“DARK ASSET”; let’s be honest here | MOVIE REVIEW

A super soldier genetically enhanced for maximum power; a living, breathing killing machine. The soldier escapes from a laboratory and must be stopped. Who is the real villain, the soldier or the scientists who created him? The new action film “Dark Asset” knows audiences have been here before and doesn’t seem to care. Writer/director Michael Winnick plays with time, and fills the screen with gunplay, hand-to-hand fights, and an almost constantly moving camera, all in the hopes of distracting from the silliness of it all.

Byron Mann (who is engaging but saddened with bad dialogue) stars as an ex-Special Forces soldier who was recruited by a tired “secret government operation”. Run by Dr. Cain (a seriously slumming Robert Patrick, looking completely bored), the project inserts a microchip into the subject’s brain, allowing the mad doctor to control their ideas; guiding them by the power of suggestion. Sorry filmmakers, we already saw “Universal Soldier.”

As the film opens, Mann’s character escapes the laboratory by killing all the men guarding him. Ending up behind the wheel of a Lamborghini, our hero(?) enters a hotel bar where he meets a beautiful woman (Helena Mattsson). Charming her the best he can, Mann proceeds to explain his backstory and the film becomes a barrage of badly structured flashbacks that introduce viewers to the many sleeper agents who were casualties of Dr. Crain’s secret government experiments.

With all of the action and borderline Science Fiction aspects to the story, “Dark Asset” is a film without a pulse. The fight sequences (what should be the main draw for a film such as this) are clumsily handled. While Mann is certainly an accomplished martial artist, his skills go unchallenged due to uninspired choreography. The movements are too slow and the stunt team seems to be lumbering their way through the action. Every fight seems like a filmed rehearsal.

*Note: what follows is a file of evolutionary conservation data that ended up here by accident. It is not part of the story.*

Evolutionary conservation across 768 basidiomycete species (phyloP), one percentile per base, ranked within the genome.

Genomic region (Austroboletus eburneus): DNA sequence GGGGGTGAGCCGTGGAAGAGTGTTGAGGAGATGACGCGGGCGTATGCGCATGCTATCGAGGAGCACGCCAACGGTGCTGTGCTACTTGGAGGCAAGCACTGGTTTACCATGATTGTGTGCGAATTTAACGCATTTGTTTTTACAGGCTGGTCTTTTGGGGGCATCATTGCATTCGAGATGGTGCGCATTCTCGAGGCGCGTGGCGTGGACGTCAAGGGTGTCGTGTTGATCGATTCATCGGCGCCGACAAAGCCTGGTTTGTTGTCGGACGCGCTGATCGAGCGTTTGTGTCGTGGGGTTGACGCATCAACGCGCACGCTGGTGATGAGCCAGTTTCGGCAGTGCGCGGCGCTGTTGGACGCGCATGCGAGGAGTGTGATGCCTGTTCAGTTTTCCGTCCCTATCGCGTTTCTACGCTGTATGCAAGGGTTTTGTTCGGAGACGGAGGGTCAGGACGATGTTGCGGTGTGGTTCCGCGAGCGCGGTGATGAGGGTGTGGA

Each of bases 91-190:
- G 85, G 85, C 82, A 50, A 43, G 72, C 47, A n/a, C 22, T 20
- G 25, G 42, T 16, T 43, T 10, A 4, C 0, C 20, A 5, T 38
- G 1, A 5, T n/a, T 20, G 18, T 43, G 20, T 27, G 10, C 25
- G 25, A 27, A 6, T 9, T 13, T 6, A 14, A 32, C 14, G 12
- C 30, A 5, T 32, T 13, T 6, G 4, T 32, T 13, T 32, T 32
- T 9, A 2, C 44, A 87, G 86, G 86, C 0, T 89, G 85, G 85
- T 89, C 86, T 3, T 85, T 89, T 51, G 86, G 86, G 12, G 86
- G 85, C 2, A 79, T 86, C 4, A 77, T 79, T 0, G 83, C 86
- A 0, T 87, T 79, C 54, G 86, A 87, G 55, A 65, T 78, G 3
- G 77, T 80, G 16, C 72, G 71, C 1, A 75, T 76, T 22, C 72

The picture is too talky for an action piece and will alienate fans looking for a good slice of excitement. Winnick’s script spends a lot of time having characters chat over the action, with Mann’s soldier explaining every detail of every plot thread. As a filmmaker, Winnick doesn’t appear to have the confidence to let his tale play out on its own. In truth, there isn’t much there and perhaps the “narration” was done in the hope of giving the story more fuel to fill the ninety-minute run time. Sadly, the film comes up empty, grinding to a halt just as it gets going.

A B-movie actioner can be a good time and I’m sure that’s what Winnick had in mind. The bad dialogue, slow action, and Z-grade look prevent any fun to be had. The screenplay is filled to the brim with predictability and the audience will be ten steps ahead of every reveal. There isn’t a surprise or an original idea to be found.

Undone by a lack of budget, laughable dialogue, and a director seemingly void of skill, “Dark Asset” flatlines from the very beginning and continues to bore its audience until it lumbers toward its unsatisfying conclusion.

news via inbox

Nulla turp dis cursus. Integer liberos  euismod pretium faucibua